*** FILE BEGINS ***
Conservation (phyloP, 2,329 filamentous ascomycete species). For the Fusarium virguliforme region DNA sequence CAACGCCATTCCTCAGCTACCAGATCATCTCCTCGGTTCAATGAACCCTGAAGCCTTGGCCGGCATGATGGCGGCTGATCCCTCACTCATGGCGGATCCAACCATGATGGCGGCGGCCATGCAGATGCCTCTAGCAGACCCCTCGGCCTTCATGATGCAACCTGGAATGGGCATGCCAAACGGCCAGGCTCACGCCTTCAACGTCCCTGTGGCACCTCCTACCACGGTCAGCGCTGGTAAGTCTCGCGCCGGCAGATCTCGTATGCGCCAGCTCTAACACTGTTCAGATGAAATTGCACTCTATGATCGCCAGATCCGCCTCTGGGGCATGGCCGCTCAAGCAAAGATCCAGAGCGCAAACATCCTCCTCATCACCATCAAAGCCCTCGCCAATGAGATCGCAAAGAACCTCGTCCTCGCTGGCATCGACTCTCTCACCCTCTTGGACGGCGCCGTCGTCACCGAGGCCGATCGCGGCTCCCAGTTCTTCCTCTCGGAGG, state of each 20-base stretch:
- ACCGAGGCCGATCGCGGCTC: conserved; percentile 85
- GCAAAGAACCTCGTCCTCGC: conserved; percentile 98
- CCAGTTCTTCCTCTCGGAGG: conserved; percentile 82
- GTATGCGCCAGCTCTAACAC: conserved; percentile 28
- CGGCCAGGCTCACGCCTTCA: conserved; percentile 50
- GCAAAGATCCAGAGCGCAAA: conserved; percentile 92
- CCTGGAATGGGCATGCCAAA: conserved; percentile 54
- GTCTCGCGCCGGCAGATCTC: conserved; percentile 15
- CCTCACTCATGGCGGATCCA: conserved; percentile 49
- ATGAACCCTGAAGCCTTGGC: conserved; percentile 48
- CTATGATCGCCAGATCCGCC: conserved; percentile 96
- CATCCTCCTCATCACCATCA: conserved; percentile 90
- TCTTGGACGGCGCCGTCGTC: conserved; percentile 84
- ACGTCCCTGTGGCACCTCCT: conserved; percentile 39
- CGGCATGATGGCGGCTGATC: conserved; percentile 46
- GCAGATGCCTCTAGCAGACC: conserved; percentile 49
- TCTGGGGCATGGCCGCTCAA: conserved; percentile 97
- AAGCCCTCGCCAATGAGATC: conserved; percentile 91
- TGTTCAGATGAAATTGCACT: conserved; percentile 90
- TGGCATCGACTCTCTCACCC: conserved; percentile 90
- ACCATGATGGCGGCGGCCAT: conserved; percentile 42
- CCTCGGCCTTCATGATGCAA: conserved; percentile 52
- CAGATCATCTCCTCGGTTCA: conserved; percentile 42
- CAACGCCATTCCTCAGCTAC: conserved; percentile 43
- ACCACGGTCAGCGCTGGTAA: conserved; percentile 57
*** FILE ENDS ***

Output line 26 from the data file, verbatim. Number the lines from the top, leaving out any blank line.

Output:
- ACCACGGTCAGCGCTGGTAA: conserved; percentile 57